José Clemente Orozco (Mexican 1883-1949)
José Clemente Orozco (Mexican 1883-1949)

Submission (also known as Indignidad)

José Clemente Orozco (Mexican 1883-1949)
(also known as Indignidad)
signed 'J.C. Orozco' (lower right)
oil on canvas
14½ x 18 1/8 in. (36.8 x 46 cm.)
Painted circa 1946.
Acquired from the artist.
Mr. Edward Lipsett collection, Beverly Hills.
Acquired from the above.
Private collection, Tucson.
Los Angeles, Los Angeles County Museum of Art, 7 January 1963- 4 April 1967.

Lot Essay

We are grateful to Mr. Clemente Orozco for his assistance confirming the authenticity of this work.

Orozco was born in Zapotlán, Jalisco, to a middle class family. In 1890 they relocated to Mexico City, where he took life drawing classes in the evening at the San Carlos Academy while still in high school. After graduation his father enrolled him at a technical college, where he took classes in agronomy, agriculture and architectural drafting. It was during this time he suffered an accident while playing with gun powder; he lost his left hand, suffered permanent hearing loss and severely damaged his eyesight. In 1907 he returned to the San Carlos Academy, where he received rigorous training in anatomy, perspective and composition. During the Mexican Revolution Orozco was an illustrator for the Batallones Rojos of the anarcho-syndicalist Casa del Obrero Mundial (1914-15); and many of his later works reflect the carnage he witnessed at this time. In the early 1920s, together with Rivera and Siqueiros, he was one of a dozen artists invited to paint murals in public buildings by minister of education Vasconcelos. Thus, the Mexican Mural Renaissance was born and Orozco, together with Rivera and Siqueiros became known as Los tres grandes. His style evolved from a dramatic and tenebristic neo-classicism in the 1920s, to an audacious and painterly expressionism from the mid-1930s until his death in 1949. Unlike Rivera and Siqueiros, who were ideologically grounded in versions of Marxism, Orozco's political background was in anarcho-syndicalism. Over time, as he saw the dismantling of the anarchist movement and the deepening of corruption in the modern Mexican state, it can be argued that he became divested of the utopic element in his initial politics, while maintaining its vitriolic, critical vision.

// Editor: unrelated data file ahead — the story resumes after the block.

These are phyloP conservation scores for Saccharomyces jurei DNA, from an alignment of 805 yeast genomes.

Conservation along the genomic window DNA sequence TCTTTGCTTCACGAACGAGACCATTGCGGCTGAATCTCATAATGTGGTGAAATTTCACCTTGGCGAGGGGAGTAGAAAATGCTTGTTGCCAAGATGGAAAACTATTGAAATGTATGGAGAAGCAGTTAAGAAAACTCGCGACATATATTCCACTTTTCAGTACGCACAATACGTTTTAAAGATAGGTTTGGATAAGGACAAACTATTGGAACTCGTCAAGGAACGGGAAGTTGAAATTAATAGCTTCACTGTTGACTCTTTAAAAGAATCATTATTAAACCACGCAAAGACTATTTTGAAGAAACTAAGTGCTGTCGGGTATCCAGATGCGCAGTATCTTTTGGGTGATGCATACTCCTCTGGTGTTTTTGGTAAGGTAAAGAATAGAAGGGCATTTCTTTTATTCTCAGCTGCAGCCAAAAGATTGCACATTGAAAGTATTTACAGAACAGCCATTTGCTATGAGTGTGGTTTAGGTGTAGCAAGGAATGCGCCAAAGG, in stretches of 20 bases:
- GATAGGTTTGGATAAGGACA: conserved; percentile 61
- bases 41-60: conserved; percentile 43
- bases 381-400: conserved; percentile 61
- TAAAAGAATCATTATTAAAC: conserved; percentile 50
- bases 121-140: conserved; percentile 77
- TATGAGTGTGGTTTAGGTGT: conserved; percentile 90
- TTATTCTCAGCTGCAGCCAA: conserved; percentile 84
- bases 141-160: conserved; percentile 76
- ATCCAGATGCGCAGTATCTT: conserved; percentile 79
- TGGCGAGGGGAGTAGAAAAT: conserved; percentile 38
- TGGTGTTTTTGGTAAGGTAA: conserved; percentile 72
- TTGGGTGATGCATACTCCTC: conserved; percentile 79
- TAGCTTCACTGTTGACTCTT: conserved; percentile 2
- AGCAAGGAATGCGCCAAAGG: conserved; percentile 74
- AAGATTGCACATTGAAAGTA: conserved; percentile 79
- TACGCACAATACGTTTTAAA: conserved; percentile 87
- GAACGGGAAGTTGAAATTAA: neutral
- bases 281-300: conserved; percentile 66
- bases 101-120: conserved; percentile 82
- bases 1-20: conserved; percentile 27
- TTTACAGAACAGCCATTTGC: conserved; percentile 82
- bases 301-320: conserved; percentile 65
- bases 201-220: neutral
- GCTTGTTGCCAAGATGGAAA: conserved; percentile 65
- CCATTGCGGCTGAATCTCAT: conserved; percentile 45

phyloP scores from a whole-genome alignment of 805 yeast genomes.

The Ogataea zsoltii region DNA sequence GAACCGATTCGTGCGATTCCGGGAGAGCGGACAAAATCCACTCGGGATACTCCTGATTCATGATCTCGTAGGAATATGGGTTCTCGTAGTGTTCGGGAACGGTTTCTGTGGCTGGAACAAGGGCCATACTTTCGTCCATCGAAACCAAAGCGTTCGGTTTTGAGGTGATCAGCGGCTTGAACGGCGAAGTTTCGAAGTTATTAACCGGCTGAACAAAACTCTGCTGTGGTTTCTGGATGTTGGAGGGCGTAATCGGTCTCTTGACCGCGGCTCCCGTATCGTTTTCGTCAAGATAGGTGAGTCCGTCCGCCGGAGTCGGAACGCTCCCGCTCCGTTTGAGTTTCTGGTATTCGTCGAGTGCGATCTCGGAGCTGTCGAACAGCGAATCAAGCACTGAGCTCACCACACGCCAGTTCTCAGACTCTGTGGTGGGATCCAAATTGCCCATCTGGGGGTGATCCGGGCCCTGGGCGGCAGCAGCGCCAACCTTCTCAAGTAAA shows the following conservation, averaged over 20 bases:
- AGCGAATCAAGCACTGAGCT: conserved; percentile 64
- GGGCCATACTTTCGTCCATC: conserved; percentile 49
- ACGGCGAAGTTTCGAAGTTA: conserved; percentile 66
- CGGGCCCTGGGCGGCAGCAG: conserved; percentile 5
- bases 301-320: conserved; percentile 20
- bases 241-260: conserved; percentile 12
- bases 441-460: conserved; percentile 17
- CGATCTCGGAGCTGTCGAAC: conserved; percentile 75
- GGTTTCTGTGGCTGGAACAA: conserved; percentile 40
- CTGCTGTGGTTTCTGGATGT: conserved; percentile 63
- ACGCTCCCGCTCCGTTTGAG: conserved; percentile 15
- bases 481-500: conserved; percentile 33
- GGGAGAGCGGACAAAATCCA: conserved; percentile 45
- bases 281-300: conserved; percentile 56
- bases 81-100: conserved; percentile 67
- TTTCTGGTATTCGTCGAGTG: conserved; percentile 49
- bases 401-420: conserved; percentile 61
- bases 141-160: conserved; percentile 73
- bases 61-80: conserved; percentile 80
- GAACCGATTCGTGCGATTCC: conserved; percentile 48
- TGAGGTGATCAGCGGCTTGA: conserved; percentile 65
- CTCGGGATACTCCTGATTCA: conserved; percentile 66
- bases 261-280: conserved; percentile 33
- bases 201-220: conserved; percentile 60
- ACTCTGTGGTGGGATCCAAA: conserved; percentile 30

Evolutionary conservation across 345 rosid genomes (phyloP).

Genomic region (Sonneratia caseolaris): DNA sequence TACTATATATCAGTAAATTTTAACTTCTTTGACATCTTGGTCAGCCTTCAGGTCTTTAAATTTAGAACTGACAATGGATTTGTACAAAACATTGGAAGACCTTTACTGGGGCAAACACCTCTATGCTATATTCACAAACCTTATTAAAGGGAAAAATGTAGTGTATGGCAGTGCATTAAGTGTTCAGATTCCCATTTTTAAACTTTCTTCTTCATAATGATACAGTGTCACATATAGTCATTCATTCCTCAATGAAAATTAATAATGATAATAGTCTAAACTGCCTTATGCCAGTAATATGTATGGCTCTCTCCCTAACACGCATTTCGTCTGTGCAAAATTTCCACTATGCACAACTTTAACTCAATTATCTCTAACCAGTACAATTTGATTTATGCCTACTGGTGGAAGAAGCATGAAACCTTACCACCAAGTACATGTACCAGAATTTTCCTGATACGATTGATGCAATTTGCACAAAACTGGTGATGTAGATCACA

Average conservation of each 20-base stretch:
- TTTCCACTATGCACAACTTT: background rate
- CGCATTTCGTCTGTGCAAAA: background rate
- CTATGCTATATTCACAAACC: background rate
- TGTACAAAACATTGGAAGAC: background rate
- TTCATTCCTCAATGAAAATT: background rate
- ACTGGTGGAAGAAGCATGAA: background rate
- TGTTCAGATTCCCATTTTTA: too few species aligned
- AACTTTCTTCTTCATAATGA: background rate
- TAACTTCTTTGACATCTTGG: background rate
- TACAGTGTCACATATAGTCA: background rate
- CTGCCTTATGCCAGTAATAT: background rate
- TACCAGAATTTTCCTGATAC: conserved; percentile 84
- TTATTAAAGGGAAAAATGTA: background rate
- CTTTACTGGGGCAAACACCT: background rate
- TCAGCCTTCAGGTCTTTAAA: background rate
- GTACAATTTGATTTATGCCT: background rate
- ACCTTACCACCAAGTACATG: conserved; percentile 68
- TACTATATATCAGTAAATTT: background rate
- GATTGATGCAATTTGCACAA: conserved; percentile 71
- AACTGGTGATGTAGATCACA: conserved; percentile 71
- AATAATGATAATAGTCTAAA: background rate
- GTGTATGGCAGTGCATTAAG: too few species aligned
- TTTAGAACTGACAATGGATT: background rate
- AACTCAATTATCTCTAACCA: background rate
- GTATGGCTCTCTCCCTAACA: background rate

During the years 1945 to 1947, Orozco had ceased working on his mural cycle on the apocalypse at the Templo de Jesús el Nazareno, and had not yet begun work at the Escuela Nacional de Maestros. At this time he produced a handful of easel paintings of modest size, in oil and tempera on either canvas or Masonite. Their subjects are depictions of tyrants being paid homage to by lackeys and followers. Works such as Pomada y perfume, El tirano and Submission are part of this cycle. This painting presents a standing general with cap, moustache and sword, receiving five submissive figures that bend and kneel to kiss his boot. The background consists of a number of arches barely insinuated with lines of orange, black and red. An odd figure in green stands to the side, while a barely sketched silhouette in red is behind the general. Throughout the work, the drawing is loose and vigorous, manifesting an expressive freedom, typical of his paintings from the late 1940s. The scene is farcical, presenting a court of grotesqueries under the submission of an arrogant and savage tyrant. In this work Orozco was undoubtedly reflecting the dictators that had ruled Europe under fascism, but he was also turning the mirror on the "banana republics" of Latin America with its abundance of caudillos and military dictators.

The harsh, expressionistic quality of this painting (and others in the cycle) debunks any notion of Orozco as simply a social realist; he is a moralist expressionist in the same category as Max Beckmann, George Grosz and Oskar Kokoschka.

Alejandro Anreus, Ph.D., art historian

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